Insulin resistance linked to treatment-refractory bipolar disorder
medwireNews: Patients with bipolar disorder who are insulin resistant are likely to also be refractory to mood-stabilising treatment, report researchers.
Martin Alda (Dalhousie University, Halifax, Nova Scotia, Canada) and team note that their cross-sectional study could not prove that insulin resistance actually causes bipolar treatment resistance.
“Experimental studies will be required to determine whether normalisation of glucose metabolism will affect course and treatment outcomes among patients with bipolar disorder”, they write in The British Journal of Psychiatry.
“We may find that unless we identify and treat underlying insulin resistance in patients with refractory bipolar disorder, these patients may remain unwell.”
On testing, 32.2% of the 121 patients in the study proved to have insulin resistance and 21.5% had Type 2 diabetes, with about 40% of these patients being unaware of their status. Patients with diabetes or insulin resistance had higher body mass indices (BMIs) than those without and more frequently had dyslipidaemia, hypertension and cardiovascular disease.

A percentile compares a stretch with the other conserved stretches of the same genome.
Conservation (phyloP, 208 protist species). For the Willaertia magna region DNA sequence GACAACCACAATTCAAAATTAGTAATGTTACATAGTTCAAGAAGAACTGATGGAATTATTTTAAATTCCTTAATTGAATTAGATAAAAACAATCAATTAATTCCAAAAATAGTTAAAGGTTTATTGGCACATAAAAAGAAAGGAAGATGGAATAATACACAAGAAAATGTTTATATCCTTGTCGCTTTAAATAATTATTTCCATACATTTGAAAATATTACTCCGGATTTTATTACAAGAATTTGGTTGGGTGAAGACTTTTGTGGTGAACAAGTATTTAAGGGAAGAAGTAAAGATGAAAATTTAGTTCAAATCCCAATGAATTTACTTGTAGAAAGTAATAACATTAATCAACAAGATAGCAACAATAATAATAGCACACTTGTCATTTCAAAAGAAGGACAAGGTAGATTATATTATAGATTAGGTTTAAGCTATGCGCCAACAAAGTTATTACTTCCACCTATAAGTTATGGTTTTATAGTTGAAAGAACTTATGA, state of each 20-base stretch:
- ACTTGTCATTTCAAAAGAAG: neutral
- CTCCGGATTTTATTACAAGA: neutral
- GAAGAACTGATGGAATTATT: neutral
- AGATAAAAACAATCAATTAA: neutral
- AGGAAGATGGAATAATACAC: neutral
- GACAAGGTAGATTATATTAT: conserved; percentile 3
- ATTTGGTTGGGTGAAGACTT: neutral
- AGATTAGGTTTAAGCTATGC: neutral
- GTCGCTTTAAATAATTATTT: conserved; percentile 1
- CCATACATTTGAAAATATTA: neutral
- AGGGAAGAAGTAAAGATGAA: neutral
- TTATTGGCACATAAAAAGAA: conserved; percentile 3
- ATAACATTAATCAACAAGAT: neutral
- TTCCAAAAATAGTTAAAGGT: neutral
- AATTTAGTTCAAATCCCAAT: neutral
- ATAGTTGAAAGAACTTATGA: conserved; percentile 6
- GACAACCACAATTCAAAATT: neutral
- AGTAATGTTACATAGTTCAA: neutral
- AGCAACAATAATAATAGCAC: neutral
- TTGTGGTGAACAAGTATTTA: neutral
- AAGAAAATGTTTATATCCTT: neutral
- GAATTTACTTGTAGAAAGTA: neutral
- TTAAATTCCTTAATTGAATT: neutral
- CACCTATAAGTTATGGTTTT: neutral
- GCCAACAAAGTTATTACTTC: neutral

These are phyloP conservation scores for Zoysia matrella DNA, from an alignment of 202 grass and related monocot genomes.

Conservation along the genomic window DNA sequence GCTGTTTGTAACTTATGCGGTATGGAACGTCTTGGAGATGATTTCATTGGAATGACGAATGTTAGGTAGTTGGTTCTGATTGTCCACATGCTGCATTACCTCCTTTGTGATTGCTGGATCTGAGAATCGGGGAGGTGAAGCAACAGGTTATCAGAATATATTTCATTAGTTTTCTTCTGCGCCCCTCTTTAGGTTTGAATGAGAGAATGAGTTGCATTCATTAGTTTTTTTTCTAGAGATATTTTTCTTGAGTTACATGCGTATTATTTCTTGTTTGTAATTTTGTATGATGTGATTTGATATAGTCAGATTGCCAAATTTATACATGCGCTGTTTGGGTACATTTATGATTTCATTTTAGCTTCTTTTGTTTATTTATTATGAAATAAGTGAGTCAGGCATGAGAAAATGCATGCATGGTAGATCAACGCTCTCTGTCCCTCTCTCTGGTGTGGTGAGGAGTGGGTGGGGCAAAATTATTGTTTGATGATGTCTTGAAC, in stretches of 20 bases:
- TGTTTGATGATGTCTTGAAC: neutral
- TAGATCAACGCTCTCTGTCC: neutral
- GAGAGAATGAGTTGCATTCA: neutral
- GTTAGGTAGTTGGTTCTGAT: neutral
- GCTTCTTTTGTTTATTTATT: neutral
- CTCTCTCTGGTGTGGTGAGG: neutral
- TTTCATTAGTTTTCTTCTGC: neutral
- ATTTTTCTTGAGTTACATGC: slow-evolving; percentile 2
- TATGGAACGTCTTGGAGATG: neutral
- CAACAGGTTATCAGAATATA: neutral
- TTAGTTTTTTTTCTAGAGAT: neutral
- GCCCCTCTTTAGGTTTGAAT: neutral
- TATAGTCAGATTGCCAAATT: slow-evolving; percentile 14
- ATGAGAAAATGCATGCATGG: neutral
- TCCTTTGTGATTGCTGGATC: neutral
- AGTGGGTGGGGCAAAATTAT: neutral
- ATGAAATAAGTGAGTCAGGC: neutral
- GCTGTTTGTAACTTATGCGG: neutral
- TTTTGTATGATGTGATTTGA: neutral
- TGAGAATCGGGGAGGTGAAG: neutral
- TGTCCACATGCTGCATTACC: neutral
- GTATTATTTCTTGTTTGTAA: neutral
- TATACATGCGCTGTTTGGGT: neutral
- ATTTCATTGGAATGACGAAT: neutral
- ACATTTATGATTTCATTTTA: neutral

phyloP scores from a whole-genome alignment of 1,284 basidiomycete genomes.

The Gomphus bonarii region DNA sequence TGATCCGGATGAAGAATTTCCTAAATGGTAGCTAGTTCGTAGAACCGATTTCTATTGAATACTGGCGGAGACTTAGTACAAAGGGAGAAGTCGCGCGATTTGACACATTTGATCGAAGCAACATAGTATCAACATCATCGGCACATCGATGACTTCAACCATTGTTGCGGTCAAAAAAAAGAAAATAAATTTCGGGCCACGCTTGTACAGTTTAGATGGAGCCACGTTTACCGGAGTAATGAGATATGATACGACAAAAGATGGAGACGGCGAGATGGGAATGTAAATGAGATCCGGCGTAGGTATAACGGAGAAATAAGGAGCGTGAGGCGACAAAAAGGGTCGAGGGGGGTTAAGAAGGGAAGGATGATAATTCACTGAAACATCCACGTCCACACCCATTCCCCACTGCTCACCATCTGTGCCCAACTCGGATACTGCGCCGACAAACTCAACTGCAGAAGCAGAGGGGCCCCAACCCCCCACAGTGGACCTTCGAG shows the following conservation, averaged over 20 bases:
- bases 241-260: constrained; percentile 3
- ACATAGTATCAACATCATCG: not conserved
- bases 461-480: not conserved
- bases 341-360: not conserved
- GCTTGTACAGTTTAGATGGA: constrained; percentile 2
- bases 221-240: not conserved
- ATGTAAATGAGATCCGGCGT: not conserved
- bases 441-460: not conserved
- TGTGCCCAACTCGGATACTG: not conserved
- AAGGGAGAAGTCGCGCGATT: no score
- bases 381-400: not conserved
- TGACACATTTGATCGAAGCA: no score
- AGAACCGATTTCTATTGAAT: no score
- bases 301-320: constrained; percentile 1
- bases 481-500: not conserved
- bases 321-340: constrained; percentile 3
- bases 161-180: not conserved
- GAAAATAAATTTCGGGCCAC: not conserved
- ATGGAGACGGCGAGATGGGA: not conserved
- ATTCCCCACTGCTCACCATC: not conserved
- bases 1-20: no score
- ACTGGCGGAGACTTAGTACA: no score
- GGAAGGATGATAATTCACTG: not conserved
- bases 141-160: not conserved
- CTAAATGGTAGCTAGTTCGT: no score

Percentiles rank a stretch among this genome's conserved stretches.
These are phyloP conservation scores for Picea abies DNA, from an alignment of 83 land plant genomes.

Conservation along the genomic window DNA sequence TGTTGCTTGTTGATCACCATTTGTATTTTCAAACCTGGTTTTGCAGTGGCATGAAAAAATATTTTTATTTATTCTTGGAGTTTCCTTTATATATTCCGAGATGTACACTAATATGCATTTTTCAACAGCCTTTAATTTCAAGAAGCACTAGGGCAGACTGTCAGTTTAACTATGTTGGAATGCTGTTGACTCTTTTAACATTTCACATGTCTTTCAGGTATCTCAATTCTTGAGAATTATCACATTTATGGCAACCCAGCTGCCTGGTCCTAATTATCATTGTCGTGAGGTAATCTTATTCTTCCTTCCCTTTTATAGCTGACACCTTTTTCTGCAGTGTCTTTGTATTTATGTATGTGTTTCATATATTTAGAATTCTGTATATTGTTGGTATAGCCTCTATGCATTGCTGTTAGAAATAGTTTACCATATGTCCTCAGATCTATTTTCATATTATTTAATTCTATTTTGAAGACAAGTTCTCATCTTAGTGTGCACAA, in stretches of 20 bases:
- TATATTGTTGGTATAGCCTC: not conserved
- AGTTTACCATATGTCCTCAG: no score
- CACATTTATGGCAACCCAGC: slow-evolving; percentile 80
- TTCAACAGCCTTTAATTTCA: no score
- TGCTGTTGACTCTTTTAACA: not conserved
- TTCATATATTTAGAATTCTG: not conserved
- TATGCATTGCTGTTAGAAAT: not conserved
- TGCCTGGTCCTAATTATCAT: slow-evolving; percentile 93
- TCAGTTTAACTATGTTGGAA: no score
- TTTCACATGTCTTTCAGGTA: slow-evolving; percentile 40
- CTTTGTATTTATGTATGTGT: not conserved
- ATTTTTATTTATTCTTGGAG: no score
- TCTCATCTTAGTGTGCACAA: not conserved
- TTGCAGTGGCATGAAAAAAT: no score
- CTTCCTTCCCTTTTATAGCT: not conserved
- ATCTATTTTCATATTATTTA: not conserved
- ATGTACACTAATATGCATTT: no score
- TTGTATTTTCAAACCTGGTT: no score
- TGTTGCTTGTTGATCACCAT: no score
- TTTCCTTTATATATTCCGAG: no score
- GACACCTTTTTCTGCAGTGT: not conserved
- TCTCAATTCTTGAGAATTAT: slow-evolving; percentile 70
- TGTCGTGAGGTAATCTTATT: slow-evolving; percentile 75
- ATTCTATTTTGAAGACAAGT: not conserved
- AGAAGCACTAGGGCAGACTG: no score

The clinical course of bipolar disorder was significantly associated with the presence of diabetes or insulin resistance, with these features reducing the likelihood of patients having an episodic course, defined as achieving full remission of at least 2 months’ duration, without residual symptoms, between mood episodes.
Specifically, 50.0% of patients with Type 2 diabetes and 48.7% of those with insulin resistance had a chronic (non-episodic) course, compared with 27.3% of euglycaemic patients, giving about a threefold increased risk after accounting for age and gender. The association persisted after further adjustment for lifetime and current antipsychotic use and BMI.
Similarly, insulin resistance and diabetes were associated with a threefold increased likelihood of rapid cycling.
Furthermore, patients with impaired glucose metabolism had an increased likelihood of being resistant to lithium treatment. In all, 36.7% and 36.8% of patients with insulin resistance and diabetes, respectively, failed to respond to treatment, compared with just 3.2% of those with normal glucose metabolism, giving a greater than eightfold increased risk. Again, the associations were independent of age, gender, BMI and antipsychotic use.
The researchers note that insulin resistance and diabetes were equally strongly linked to treatment resistance.
“This is important, as there are no recommendations to screen for insulin resistance, even in patients whose illness is treatment refractory, even though insulin resistance appears to be as clinically significant as type 2 diabetes in patients with bipolar disorder”, they say.
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By Eleanor McDermid, Senior medwireNews Reporter